Polon. By'th' Masse, and it's like a Camell indeed

Ham. Me thinkes it is like a Weazell

Polon. It is back'd like a Weazell

Ham. Or like a Whale? Polon. Verie like a Whale

Ham. Then will I come to my Mother, by and by: They foole me to the top of my bent. I will come by and by

Polon. I will say so. Enter.

Ham. By and by, is easily said. Leaue me Friends: 'Tis now the verie witching time of night, When Churchyards yawne, and Hell it selfe breaths out Contagion to this world. Now could I drink hot blood, And do such bitter businesse as the day Would quake to looke on. Soft now, to my Mother: Oh Heart, loose not thy Nature; let not euer The Soule of Nero, enter this firme bosome: Let me be cruell, not vnnaturall, I will speake Daggers to her, but vse none: My Tongue and Soule in this be Hypocrites. How in my words someuer she be shent, To giue them Seales, neuer my Soule consent. Enter King, Rosincrance, and Guildensterne.

King. I like him not, nor stands it safe with vs, To let his madnesse range. Therefore prepare you, I your Commission will forthwith dispatch, And he to England shall along with you: The termes of our estate, may not endure Hazard so dangerous as doth hourely grow Out of his Lunacies

Guild. We will our selues prouide: Most holie and Religious feare it is To keepe those many many bodies safe That liue and feede vpon your Maiestie

Rosin. The single And peculiar life is bound With all the strength and Armour of the minde, To keepe it selfe from noyance: but much more, That Spirit, vpon whose spirit depends and rests The liues of many, the cease of Maiestie Dies not alone; but like a Gulfe doth draw What's neere it, with it. It is a massie wheele Fixt on the Somnet of the highest Mount. To whose huge Spoakes, ten thousand lesser things Are mortiz'd and adioyn'd: which when it falles, Each small annexment, pettie consequence Attends the boystrous Ruine. Neuer alone Did the King sighe, but with a generall grone

King. Arme you, I pray you to this speedie Voyage; For we will Fetters put vpon this feare, Which now goes too free-footed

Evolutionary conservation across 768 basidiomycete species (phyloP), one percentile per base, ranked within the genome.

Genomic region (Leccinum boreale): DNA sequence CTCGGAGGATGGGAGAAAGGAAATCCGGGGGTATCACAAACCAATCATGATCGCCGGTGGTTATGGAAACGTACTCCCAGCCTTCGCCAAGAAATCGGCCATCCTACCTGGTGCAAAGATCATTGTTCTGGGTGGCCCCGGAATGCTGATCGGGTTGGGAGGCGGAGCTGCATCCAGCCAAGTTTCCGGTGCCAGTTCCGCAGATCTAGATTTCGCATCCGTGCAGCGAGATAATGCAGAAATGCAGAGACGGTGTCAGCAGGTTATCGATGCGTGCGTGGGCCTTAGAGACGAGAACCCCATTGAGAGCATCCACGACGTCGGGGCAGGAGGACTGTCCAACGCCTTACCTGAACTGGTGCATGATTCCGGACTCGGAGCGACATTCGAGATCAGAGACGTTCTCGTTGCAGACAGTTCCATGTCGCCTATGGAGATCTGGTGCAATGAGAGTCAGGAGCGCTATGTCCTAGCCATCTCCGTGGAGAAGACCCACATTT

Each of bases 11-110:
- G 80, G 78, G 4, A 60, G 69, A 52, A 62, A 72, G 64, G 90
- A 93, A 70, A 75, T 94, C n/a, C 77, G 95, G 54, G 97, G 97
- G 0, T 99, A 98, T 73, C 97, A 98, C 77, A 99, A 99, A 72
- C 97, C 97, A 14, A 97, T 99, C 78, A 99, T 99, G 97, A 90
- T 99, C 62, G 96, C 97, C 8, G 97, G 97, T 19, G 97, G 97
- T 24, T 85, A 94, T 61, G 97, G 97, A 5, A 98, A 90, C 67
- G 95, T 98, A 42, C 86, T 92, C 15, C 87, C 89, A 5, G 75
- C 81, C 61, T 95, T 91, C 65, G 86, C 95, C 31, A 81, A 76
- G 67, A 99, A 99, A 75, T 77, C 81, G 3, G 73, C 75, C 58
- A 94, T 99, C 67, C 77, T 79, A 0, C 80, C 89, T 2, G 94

Both. We will haste vs.

Exeunt. Gent.

Enter Polonius.

Pol. My Lord, he's going to his Mothers Closset: Behinde the Arras Ile conuey my selfe To heare the Processe. Ile warrant shee'l tax him home, And as you said, and wisely was it said, 'Tis meete that some more audience then a Mother, Since Nature makes them partiall, should o're-heare The speech of vantage. Fare you well my Liege, Ile call vpon you ere you go to bed, And tell you what I know

King. Thankes deere my Lord. Oh my offence is ranke, it smels to heauen, It hath the primall eldest curse vpon't, A Brothers murther. Pray can I not, Though inclination be as sharpe as will: My stronger guilt, defeats my strong intent, And like a man to double businesse bound, I stand in pause where I shall first begin, And both neglect; what if this cursed hand Were thicker then it selfe with Brothers blood, Is there not Raine enough in the sweet Heauens To wash it white as Snow? Whereto serues mercy, But to confront the visage of Offence? And what's in Prayer, but this two-fold force, To be fore-stalled ere we come to fall, Or pardon'd being downe? Then Ile looke vp, My fault is past. But oh, what forme of Prayer Can serue my turne? Forgiue me my foule Murther: That cannot be, since I am still possest Of those effects for which I did the Murther. My Crowne, mine owne Ambition, and my Queene: May one be pardon'd, and retaine th' offence? In the corrupted currants of this world, Offences gilded hand may shoue by Iustice, And oft 'tis seene, the wicked prize it selfe Buyes out the Law; but 'tis not so aboue, There is no shuffling, there the Action lyes In his true Nature, and we our selues compell'd Euen to the teeth and forehead of our faults, To giue in euidence. What then? What rests? Try what Repentance can. What can it not? Yet what can it, when one cannot repent? Oh wretched state! Oh bosome, blacke as death! Oh limed soule, that strugling to be free, Art more ingag'd: Helpe Angels, make assay: Bow stubborne knees, and heart with strings of Steele, Be soft as sinewes of the new-borne Babe, All may be well. Enter Hamlet.

William Shakespeare
Classic Literature Library

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